Mike Pompeo renews his attack on HSBC in Hong Kong and China | Business


US Secretary of State Mike Pompeo has renewed his attack on HSBC for the bank’s alleged treatment of pro-democracy customers in Hong Kong, saying China is “harassing” the UK.Pompeo, who in June accused HSBC of “corporate kowtow” in Beijing, cited reports that Hong Kong-based executives from Next Media were unable to access their bank accounts. He accused the bank, which is based in London but makes most of its profits in Hong Kong and China, of “keeping accounts for individuals who have been sanctioned for denying freedom to Hong Kong people while shutting down accounts.” for those who seek freedom ”.

“Free Nations Must Ensure Corporate Interests Are Not Suborned by the CCP [Chinese Communist party] to help his political repression, ”Pompeo said Wednesday. “We are ready to help the British government and its companies resist CCP intimidation and defend freedom.”

HSBC, which struggles to balance its need to stay in favor of China as the United States and Britain remain critical of Beijing’s handling of Hong Kong’s pro-democracy movement, declined to comment.

The bank has also been criticized by Aviva Investors, one of Britain’s largest investors and one of the top 20 shareholders, after Peter Wong, HSBC’s managing director for Asia-Pacific, signed a petition that supported the China’s plans to enact a security law in Hong Kong. .

British Foreign Secretary Dominic Raab last month berated HSBC and other banks for supporting the controversial security law, saying the rights of the people of Hong Kong should not be sacrificed for the benefit of bankers bonus.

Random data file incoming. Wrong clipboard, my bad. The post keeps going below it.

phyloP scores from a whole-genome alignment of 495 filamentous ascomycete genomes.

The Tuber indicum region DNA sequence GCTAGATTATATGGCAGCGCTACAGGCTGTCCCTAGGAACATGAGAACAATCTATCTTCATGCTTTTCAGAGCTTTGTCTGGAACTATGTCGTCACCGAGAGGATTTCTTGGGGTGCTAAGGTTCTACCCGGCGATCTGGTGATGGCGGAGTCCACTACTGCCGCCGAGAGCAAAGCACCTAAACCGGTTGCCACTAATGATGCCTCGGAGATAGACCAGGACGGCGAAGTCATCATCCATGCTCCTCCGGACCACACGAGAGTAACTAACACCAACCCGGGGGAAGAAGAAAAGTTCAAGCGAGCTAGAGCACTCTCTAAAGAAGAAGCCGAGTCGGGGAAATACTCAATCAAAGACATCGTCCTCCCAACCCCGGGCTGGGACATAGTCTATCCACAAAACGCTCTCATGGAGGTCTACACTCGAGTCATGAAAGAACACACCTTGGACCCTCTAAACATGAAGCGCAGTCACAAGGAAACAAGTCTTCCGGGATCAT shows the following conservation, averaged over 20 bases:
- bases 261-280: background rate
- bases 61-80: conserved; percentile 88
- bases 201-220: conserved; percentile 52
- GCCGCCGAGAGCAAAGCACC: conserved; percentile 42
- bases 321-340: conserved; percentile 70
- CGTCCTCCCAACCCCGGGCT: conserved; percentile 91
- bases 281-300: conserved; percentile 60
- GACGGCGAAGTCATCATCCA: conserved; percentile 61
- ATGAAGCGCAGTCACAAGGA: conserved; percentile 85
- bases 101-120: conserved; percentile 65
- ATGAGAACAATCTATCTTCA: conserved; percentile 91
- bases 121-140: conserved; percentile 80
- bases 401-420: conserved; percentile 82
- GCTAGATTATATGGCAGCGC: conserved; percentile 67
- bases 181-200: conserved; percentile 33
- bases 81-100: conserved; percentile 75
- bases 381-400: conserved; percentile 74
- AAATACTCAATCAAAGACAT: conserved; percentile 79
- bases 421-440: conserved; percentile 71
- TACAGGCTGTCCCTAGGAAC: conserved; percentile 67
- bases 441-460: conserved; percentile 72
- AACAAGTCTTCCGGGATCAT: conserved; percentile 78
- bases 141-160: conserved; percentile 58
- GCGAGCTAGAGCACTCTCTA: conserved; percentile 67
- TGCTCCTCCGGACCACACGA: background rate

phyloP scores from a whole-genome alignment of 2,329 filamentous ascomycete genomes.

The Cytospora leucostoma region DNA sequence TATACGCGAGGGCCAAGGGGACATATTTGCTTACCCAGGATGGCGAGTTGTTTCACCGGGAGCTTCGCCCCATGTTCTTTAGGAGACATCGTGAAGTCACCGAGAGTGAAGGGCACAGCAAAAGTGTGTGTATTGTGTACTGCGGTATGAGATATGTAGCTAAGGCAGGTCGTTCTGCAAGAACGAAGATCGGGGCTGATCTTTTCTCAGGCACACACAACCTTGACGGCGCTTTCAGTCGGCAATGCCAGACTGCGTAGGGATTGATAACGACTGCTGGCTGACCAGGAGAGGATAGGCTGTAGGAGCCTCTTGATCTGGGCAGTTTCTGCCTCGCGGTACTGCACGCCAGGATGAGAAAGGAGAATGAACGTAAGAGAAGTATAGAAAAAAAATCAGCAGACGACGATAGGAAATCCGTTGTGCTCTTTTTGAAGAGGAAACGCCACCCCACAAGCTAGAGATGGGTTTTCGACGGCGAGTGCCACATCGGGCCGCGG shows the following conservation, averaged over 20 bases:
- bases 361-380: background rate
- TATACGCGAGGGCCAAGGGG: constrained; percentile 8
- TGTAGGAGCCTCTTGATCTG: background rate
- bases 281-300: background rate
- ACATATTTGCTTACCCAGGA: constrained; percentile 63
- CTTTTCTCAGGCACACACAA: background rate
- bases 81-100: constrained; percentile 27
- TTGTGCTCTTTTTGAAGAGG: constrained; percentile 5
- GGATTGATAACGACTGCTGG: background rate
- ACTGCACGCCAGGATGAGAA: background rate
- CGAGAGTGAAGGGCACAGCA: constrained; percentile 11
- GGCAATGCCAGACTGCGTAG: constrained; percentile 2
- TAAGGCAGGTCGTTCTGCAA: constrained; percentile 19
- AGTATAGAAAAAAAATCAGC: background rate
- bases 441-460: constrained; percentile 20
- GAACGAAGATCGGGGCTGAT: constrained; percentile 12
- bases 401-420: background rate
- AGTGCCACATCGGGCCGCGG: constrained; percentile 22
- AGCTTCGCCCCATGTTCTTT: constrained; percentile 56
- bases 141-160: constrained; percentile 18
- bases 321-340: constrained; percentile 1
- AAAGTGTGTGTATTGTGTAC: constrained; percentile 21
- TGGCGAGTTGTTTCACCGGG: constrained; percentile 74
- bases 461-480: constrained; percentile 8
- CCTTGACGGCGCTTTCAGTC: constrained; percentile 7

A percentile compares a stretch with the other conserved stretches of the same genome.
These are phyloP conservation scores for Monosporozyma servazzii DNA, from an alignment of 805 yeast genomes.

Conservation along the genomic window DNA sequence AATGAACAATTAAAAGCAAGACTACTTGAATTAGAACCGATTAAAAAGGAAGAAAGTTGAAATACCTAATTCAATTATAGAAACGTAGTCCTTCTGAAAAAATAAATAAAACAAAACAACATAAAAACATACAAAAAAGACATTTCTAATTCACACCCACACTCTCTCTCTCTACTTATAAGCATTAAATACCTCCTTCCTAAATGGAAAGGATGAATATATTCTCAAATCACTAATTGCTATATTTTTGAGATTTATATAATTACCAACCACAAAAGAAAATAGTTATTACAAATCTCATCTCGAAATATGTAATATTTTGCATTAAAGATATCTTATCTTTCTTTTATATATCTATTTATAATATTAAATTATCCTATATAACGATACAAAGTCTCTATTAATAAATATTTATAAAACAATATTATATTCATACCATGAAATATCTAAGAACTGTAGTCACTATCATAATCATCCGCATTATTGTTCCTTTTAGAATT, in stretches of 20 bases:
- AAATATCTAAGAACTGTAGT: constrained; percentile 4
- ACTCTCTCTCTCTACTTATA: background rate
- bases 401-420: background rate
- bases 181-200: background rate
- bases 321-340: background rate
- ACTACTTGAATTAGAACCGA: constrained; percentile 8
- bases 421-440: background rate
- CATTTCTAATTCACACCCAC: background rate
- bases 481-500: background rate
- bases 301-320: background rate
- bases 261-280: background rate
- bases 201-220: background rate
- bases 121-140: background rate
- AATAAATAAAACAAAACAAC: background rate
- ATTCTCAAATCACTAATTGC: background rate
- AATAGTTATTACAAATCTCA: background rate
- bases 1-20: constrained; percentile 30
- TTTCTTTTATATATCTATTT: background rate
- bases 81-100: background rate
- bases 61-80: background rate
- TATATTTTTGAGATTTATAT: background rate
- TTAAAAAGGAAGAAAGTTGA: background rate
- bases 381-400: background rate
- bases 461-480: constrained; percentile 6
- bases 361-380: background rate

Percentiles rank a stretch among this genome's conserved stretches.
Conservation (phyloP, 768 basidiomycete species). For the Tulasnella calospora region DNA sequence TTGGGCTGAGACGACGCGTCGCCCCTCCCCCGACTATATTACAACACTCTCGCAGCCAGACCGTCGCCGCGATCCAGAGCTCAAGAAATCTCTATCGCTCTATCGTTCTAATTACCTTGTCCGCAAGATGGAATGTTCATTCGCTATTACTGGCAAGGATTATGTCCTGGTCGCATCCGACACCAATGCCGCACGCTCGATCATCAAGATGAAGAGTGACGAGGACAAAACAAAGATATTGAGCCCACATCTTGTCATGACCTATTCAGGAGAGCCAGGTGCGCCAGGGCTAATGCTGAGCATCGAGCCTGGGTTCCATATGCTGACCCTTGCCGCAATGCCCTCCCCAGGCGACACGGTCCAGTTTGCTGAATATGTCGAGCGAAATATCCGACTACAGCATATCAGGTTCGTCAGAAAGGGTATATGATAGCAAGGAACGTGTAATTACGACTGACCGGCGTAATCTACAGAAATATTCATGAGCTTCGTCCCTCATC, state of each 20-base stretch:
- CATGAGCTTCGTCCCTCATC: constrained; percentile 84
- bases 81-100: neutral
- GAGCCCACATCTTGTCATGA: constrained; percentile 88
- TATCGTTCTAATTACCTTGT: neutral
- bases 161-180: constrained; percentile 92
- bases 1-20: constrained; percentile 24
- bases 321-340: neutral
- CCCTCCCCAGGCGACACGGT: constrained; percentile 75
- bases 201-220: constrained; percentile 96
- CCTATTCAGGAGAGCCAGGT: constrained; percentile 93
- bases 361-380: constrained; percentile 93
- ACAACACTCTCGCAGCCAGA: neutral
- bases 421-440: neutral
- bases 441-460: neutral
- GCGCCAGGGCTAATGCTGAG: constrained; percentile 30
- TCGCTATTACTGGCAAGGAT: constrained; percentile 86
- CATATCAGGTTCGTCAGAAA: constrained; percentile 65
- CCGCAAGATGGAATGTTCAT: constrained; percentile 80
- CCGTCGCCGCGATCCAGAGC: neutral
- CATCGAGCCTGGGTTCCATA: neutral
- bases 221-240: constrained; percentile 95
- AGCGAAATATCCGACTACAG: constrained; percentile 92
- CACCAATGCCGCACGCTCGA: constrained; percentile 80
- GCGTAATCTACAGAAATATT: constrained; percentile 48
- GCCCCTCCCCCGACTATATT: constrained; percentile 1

The HSBC chief executive and his Standard Chartered counterpart – which is also based in London, but also one of Hong Kong’s biggest banks – have already been censored in a letter from Labor MPs. Phantom Chancellor Anneliese Dodds and Foreign Secretary Lisa Nandy have urged the two CEOs to withdraw their support for the legislation.

Members of the shadow cabinet warned the banks in a letter that they could face a boycott and urged them to stand up for British democratic values.

The United States has criticized Beijing’s crackdown on pro-democracy opposition in Hong Kong after the security law was imposed on June 30. Beijing’s decision has also been widely condemned by other Western countries.

Hong Kong media mogul Jimmy Lai, prominent pro-democracy activist and top Next Digital executive, was arrested this month under the law, further fueling concerns about the media and other freedoms promised in Hong Kong to his return to China in 1997.


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